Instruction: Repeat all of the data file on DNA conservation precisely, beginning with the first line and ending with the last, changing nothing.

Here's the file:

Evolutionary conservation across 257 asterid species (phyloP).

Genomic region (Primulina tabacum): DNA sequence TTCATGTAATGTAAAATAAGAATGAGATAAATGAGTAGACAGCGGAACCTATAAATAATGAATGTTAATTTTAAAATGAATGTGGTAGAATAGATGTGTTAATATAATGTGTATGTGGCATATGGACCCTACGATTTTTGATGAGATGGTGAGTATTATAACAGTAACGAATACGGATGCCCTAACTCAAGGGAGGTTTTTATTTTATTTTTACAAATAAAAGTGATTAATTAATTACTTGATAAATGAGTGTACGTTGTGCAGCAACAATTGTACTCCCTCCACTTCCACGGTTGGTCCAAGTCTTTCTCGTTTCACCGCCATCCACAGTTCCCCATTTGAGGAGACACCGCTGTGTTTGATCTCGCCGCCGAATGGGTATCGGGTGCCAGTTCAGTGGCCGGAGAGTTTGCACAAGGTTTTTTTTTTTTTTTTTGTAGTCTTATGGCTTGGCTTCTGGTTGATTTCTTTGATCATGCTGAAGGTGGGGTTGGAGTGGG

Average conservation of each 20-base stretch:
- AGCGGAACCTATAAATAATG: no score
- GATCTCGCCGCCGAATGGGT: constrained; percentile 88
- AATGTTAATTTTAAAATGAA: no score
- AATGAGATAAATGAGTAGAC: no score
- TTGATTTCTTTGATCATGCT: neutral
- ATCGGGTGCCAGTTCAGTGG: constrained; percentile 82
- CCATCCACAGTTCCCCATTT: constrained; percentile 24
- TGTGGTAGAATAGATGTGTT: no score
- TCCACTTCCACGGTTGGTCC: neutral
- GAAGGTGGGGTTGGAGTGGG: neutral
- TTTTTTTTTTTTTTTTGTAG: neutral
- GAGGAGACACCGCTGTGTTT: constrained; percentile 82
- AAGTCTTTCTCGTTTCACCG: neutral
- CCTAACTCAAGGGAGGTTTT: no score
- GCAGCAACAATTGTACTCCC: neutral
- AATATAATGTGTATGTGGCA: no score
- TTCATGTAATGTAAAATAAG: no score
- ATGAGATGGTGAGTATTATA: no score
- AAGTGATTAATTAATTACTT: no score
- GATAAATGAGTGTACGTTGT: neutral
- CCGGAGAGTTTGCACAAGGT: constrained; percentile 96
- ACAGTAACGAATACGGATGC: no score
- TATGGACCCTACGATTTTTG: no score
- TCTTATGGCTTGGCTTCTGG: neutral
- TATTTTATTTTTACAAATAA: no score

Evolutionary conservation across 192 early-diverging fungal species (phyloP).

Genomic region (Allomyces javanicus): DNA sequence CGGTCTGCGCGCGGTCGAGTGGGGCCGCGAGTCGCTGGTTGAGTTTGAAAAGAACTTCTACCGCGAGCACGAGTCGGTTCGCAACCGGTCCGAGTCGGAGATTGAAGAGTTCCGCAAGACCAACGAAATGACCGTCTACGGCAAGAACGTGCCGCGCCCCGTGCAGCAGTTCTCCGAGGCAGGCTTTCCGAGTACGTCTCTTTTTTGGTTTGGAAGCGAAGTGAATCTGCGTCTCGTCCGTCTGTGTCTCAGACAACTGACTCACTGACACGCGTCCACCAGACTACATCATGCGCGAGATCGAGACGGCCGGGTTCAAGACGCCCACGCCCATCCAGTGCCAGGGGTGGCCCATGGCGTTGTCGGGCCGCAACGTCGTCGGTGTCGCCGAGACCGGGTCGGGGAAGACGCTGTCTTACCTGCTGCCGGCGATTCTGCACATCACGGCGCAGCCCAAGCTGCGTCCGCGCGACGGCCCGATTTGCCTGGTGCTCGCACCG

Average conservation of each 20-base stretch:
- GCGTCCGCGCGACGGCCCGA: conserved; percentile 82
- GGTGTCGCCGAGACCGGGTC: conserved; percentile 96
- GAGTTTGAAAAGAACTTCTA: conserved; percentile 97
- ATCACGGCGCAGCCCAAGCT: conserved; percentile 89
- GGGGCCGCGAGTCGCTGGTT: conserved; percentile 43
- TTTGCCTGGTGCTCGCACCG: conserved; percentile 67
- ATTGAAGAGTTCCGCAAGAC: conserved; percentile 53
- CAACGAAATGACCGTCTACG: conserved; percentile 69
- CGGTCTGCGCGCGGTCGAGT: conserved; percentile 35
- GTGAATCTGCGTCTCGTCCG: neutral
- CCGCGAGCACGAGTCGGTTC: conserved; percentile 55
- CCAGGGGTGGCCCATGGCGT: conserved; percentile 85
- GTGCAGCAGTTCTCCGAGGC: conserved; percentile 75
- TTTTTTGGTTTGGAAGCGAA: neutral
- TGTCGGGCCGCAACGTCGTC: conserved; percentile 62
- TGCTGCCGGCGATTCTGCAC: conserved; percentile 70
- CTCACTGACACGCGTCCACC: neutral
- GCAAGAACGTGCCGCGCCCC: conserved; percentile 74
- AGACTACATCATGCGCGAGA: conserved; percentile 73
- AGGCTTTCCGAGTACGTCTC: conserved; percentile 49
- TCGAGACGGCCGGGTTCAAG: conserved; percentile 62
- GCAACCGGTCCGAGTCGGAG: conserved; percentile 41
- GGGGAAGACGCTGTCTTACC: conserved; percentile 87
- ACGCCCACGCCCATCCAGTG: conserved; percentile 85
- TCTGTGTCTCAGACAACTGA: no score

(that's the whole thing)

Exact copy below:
Evolutionary conservation across 257 asterid species (phyloP).

Genomic region (Primulina tabacum): DNA sequence TTCATGTAATGTAAAATAAGAATGAGATAAATGAGTAGACAGCGGAACCTATAAATAATGAATGTTAATTTTAAAATGAATGTGGTAGAATAGATGTGTTAATATAATGTGTATGTGGCATATGGACCCTACGATTTTTGATGAGATGGTGAGTATTATAACAGTAACGAATACGGATGCCCTAACTCAAGGGAGGTTTTTATTTTATTTTTACAAATAAAAGTGATTAATTAATTACTTGATAAATGAGTGTACGTTGTGCAGCAACAATTGTACTCCCTCCACTTCCACGGTTGGTCCAAGTCTTTCTCGTTTCACCGCCATCCACAGTTCCCCATTTGAGGAGACACCGCTGTGTTTGATCTCGCCGCCGAATGGGTATCGGGTGCCAGTTCAGTGGCCGGAGAGTTTGCACAAGGTTTTTTTTTTTTTTTTTGTAGTCTTATGGCTTGGCTTCTGGTTGATTTCTTTGATCATGCTGAAGGTGGGGTTGGAGTGGG

Average conservation of each 20-base stretch:
- AGCGGAACCTATAAATAATG: no score
- GATCTCGCCGCCGAATGGGT: constrained; percentile 88
- AATGTTAATTTTAAAATGAA: no score
- AATGAGATAAATGAGTAGAC: no score
- TTGATTTCTTTGATCATGCT: neutral
- ATCGGGTGCCAGTTCAGTGG: constrained; percentile 82
- CCATCCACAGTTCCCCATTT: constrained; percentile 24
- TGTGGTAGAATAGATGTGTT: no score
- TCCACTTCCACGGTTGGTCC: neutral
- GAAGGTGGGGTTGGAGTGGG: neutral
- TTTTTTTTTTTTTTTTGTAG: neutral
- GAGGAGACACCGCTGTGTTT: constrained; percentile 82
- AAGTCTTTCTCGTTTCACCG: neutral
- CCTAACTCAAGGGAGGTTTT: no score
- GCAGCAACAATTGTACTCCC: neutral
- AATATAATGTGTATGTGGCA: no score
- TTCATGTAATGTAAAATAAG: no score
- ATGAGATGGTGAGTATTATA: no score
- AAGTGATTAATTAATTACTT: no score
- GATAAATGAGTGTACGTTGT: neutral
- CCGGAGAGTTTGCACAAGGT: constrained; percentile 96
- ACAGTAACGAATACGGATGC: no score
- TATGGACCCTACGATTTTTG: no score
- TCTTATGGCTTGGCTTCTGG: neutral
- TATTTTATTTTTACAAATAA: no score

Evolutionary conservation across 192 early-diverging fungal species (phyloP).

Genomic region (Allomyces javanicus): DNA sequence CGGTCTGCGCGCGGTCGAGTGGGGCCGCGAGTCGCTGGTTGAGTTTGAAAAGAACTTCTACCGCGAGCACGAGTCGGTTCGCAACCGGTCCGAGTCGGAGATTGAAGAGTTCCGCAAGACCAACGAAATGACCGTCTACGGCAAGAACGTGCCGCGCCCCGTGCAGCAGTTCTCCGAGGCAGGCTTTCCGAGTACGTCTCTTTTTTGGTTTGGAAGCGAAGTGAATCTGCGTCTCGTCCGTCTGTGTCTCAGACAACTGACTCACTGACACGCGTCCACCAGACTACATCATGCGCGAGATCGAGACGGCCGGGTTCAAGACGCCCACGCCCATCCAGTGCCAGGGGTGGCCCATGGCGTTGTCGGGCCGCAACGTCGTCGGTGTCGCCGAGACCGGGTCGGGGAAGACGCTGTCTTACCTGCTGCCGGCGATTCTGCACATCACGGCGCAGCCCAAGCTGCGTCCGCGCGACGGCCCGATTTGCCTGGTGCTCGCACCG

Average conservation of each 20-base stretch:
- GCGTCCGCGCGACGGCCCGA: conserved; percentile 82
- GGTGTCGCCGAGACCGGGTC: conserved; percentile 96
- GAGTTTGAAAAGAACTTCTA: conserved; percentile 97
- ATCACGGCGCAGCCCAAGCT: conserved; percentile 89
- GGGGCCGCGAGTCGCTGGTT: conserved; percentile 43
- TTTGCCTGGTGCTCGCACCG: conserved; percentile 67
- ATTGAAGAGTTCCGCAAGAC: conserved; percentile 53
- CAACGAAATGACCGTCTACG: conserved; percentile 69
- CGGTCTGCGCGCGGTCGAGT: conserved; percentile 35
- GTGAATCTGCGTCTCGTCCG: neutral
- CCGCGAGCACGAGTCGGTTC: conserved; percentile 55
- CCAGGGGTGGCCCATGGCGT: conserved; percentile 85
- GTGCAGCAGTTCTCCGAGGC: conserved; percentile 75
- TTTTTTGGTTTGGAAGCGAA: neutral
- TGTCGGGCCGCAACGTCGTC: conserved; percentile 62
- TGCTGCCGGCGATTCTGCAC: conserved; percentile 70
- CTCACTGACACGCGTCCACC: neutral
- GCAAGAACGTGCCGCGCCCC: conserved; percentile 74
- AGACTACATCATGCGCGAGA: conserved; percentile 73
- AGGCTTTCCGAGTACGTCTC: conserved; percentile 49
- TCGAGACGGCCGGGTTCAAG: conserved; percentile 62
- GCAACCGGTCCGAGTCGGAG: conserved; percentile 41
- GGGGAAGACGCTGTCTTACC: conserved; percentile 87
- ACGCCCACGCCCATCCAGTG: conserved; percentile 85
- TCTGTGTCTCAGACAACTGA: no score